14ymedio, Havana, 19 September 2023 — The Cuban cartoonist and TV presenter Jorge Oliver died on Monday in Havana at the age of 75. Creator of the Captain Plin comic strip, which was adapted for television in 2009, he gained wider fame in Cuba as host of the television program Cuadro a Cuadro (Frame by Frame) on which he critiqued and screened superhero movies, and explored the larger world of comic strips.
Oliver was born in Havana on December 15, 1947 and graduated with a degree in art history from the University of Havana. He began his career as an illustrator for the weekly humor magazine Palante. A die-hard supporter of the regime from his youth, he also drew for the Cuban armed forces’ magazine Verde Olivo (Olive Green), which published his first strip. In one interview he referred to the Cuban military as his “great school.”
He was also one of the founders of the communist youth magazine Pioneros (Pioneers), whose editorial board he joined in 1970. During the following decades he worked on other serial publications, including El Caimán Barbudo (The Bearded Caiman) and Juventud Rebelde (Rebel Youth), in addition to the children’s supplement Zunzún, of which he was director.
Oliver often claimed that Zunzún had been approved by Fidel Castro himself. Party bureaucrats were initially opposed the idea of a children’s magazine but, after a presentation in which Oliver pitched the idea, Castro promised him “as much paper as needed and the keys to two new cars.”
The cartoonist often claimed that Zunzún had the approval of Castro himself who, after hearing Oliver’s sales pitch, promised him as much paper as he needed and the keys to two new cars
Oliver admitted on more than occasion that his most famous character, Captain Plin, was based on Fidel Castro. The cartoonist felt particularly satisfied by one performance of the children’s theater company La Colmenita (The Little Beehive), which Castro atttended. When asked by the director, Carlos Alberto Cremata, who the green cat on the island besieged by pirates was, the children in the audience pointed to the Cuban president.
In 1980 he became manager Television Cubana’s channel 6 and founded the in-house advertising agency for Cimex, a corporation run by the Cuban military. He worked in the Animation Studies department at Cuban Institute of Cinematographic Art and Industry until his death.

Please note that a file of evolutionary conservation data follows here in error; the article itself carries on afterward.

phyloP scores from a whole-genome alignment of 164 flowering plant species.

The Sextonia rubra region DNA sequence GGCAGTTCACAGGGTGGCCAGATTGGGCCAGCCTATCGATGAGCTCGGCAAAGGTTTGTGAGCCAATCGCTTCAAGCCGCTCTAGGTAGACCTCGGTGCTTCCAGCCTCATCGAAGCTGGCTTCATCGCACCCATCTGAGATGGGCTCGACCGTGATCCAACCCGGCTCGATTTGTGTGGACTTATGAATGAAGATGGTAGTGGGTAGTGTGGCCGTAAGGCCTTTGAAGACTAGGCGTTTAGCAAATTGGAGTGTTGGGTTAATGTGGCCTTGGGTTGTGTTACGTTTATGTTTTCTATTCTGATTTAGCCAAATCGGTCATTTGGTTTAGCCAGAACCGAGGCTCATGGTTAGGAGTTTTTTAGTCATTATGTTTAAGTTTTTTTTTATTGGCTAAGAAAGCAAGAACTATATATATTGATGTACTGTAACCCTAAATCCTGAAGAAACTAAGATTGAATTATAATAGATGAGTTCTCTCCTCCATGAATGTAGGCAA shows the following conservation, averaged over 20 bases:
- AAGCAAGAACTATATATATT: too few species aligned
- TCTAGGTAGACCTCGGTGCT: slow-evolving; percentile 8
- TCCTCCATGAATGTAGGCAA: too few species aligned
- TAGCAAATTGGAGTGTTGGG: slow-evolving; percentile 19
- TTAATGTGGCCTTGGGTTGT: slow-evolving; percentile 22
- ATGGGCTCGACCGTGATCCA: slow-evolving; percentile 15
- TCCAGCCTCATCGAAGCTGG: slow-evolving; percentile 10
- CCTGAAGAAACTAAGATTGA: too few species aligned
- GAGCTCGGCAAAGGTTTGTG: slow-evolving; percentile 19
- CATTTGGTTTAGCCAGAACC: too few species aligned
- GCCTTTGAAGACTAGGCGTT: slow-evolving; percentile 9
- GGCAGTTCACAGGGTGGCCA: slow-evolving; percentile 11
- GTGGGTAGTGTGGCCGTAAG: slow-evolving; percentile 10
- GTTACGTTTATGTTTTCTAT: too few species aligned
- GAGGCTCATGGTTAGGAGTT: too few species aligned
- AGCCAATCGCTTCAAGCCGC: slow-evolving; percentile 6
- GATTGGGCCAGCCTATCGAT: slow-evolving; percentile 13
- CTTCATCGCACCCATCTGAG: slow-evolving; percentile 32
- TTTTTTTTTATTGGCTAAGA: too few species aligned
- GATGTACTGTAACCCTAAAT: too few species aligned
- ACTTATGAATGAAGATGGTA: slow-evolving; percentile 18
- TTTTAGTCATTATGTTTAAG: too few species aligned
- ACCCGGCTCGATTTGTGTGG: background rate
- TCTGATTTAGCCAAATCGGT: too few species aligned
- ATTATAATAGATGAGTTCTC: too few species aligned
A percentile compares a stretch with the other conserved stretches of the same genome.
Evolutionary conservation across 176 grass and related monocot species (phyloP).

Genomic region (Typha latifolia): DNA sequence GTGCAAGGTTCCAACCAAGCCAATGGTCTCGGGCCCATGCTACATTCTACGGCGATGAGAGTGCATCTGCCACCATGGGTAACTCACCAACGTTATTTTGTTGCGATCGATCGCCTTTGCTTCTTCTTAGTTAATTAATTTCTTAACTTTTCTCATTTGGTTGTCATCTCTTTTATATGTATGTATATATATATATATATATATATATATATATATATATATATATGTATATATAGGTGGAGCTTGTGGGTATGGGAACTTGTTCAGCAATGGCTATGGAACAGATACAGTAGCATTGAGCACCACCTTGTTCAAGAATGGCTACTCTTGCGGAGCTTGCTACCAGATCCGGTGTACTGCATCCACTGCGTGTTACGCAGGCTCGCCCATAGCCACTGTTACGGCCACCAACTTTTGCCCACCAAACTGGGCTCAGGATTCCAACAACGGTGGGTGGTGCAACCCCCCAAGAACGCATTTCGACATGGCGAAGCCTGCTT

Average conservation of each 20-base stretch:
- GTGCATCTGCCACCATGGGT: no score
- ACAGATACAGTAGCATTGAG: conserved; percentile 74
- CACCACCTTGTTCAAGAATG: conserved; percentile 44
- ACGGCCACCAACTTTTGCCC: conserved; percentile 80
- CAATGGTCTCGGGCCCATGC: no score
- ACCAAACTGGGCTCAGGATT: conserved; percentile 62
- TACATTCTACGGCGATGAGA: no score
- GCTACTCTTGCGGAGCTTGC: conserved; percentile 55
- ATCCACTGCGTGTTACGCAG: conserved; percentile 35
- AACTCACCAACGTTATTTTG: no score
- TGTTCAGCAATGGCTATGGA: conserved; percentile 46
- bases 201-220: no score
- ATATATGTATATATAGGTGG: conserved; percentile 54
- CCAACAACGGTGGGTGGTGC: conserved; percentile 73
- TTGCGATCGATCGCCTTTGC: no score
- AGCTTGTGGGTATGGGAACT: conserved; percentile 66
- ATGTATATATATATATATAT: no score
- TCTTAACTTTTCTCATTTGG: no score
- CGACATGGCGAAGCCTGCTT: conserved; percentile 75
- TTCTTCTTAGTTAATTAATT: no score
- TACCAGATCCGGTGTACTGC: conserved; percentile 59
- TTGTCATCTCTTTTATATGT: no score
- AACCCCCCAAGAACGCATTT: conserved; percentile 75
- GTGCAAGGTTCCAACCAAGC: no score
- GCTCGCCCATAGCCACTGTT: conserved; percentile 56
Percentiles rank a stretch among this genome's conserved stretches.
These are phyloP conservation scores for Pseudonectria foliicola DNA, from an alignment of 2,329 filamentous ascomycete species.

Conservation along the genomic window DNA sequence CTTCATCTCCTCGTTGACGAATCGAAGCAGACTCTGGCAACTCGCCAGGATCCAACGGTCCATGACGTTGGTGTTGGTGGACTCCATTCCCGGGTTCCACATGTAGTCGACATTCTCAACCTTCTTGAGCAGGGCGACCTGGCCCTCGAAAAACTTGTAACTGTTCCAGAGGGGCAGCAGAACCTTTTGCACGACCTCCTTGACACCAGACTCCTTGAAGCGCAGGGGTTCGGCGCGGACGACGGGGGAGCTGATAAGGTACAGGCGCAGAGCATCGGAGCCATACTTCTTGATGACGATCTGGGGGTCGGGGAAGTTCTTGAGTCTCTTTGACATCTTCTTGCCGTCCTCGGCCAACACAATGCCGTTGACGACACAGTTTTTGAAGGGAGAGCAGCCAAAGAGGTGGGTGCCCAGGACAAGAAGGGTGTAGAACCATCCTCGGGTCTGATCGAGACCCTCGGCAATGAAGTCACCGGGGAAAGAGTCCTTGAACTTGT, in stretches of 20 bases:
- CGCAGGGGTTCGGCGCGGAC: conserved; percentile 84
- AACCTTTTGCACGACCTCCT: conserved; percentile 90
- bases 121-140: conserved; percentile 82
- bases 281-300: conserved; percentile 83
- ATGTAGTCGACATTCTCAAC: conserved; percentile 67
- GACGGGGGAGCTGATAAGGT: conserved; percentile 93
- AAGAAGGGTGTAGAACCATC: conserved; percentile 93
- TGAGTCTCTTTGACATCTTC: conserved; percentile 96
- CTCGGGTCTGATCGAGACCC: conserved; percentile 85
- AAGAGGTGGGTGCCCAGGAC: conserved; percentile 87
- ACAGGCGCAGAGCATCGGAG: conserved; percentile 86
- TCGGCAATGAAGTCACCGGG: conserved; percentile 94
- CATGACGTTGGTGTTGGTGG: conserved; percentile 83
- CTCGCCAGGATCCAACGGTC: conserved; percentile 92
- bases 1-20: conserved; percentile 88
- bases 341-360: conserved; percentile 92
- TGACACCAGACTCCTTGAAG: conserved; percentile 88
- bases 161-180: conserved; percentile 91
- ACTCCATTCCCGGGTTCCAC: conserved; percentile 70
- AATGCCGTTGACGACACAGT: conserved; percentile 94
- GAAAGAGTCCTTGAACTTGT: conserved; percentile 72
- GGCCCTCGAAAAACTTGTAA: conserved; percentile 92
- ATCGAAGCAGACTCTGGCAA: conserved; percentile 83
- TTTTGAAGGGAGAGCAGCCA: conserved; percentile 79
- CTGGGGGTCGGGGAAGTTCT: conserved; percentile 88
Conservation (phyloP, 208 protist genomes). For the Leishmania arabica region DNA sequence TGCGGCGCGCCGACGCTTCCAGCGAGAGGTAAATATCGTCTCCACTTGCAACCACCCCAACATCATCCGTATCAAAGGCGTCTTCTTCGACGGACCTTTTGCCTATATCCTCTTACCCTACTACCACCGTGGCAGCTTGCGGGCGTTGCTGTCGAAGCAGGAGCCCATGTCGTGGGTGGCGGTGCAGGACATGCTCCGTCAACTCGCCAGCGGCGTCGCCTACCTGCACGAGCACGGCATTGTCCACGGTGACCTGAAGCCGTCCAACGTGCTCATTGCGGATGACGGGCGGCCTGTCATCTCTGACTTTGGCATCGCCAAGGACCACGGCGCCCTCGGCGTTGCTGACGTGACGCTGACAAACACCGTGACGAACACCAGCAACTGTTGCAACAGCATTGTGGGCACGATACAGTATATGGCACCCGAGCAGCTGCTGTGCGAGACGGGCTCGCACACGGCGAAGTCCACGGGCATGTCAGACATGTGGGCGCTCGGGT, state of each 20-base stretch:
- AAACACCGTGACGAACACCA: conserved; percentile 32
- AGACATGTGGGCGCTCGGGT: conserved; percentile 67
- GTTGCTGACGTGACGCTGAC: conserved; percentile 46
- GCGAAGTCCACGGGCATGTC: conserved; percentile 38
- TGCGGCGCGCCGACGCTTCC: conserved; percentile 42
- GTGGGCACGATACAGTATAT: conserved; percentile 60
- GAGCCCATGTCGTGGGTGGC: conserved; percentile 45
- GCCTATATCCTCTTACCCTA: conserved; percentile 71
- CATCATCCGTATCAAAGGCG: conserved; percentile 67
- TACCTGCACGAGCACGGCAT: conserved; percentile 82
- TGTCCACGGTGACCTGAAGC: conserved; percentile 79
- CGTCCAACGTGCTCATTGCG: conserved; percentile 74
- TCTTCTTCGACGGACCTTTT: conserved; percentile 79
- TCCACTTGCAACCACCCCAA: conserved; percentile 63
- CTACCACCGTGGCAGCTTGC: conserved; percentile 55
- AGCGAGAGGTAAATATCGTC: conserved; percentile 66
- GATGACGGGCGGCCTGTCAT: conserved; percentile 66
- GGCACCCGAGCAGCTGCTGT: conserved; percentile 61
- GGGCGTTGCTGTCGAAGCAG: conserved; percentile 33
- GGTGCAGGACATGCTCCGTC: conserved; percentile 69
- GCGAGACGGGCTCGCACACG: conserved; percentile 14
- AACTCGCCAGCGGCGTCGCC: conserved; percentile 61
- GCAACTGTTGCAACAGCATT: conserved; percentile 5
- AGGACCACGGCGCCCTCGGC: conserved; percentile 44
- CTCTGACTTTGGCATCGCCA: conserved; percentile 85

His program Cuadro a Cuadro, whose original concept was to provide a critical stance on American action/adventure films from studios such as Marvel and DC Comics, ended up becoming one of the most popular shows on Cuban television. Screenings of films such as Spiderman, Iron Man, Hulk and Batman – Oliver introduced them using derogatory terms such as “imperialist trash” and “Yankee propaganda” – made Cuadro a Cuadro the most widely anticipated television program in Cuba. Viewers often mocked Oliver’s critiques, which betrayed an obvious admiration for the films he was criticizing.
Oliver was critical of the scant attention the island’s educational institutions gave to the comic strip
In his later years, Oliver was director of the Department of Humor and Cartoon Strips at the José Martí Institute of Journalism and provided illustrations for books issued by the publisher Abril. The most recent example, Chamaquili, is a collection of ten-line poems by the Cuban poet Alexis Díaz Pimienta.
He was also critical of the scant attention the island’s educational institutions gave to the comic strip. “We publish very few comics. We have lost outlets, publications, that gave space to comics. No educational institution teaches comic strip techniques or history, not even art schools,” he said in an interview in 2017. “Today none of our cultural institutions, organizations or associations that promote art, literature, even journalism, sponsor competitions, exhibitions or workshops on comics.
The island’s cultural officials honored him for his work with the National White Rose Prize for Children’s Literature in 2006 and 2007.
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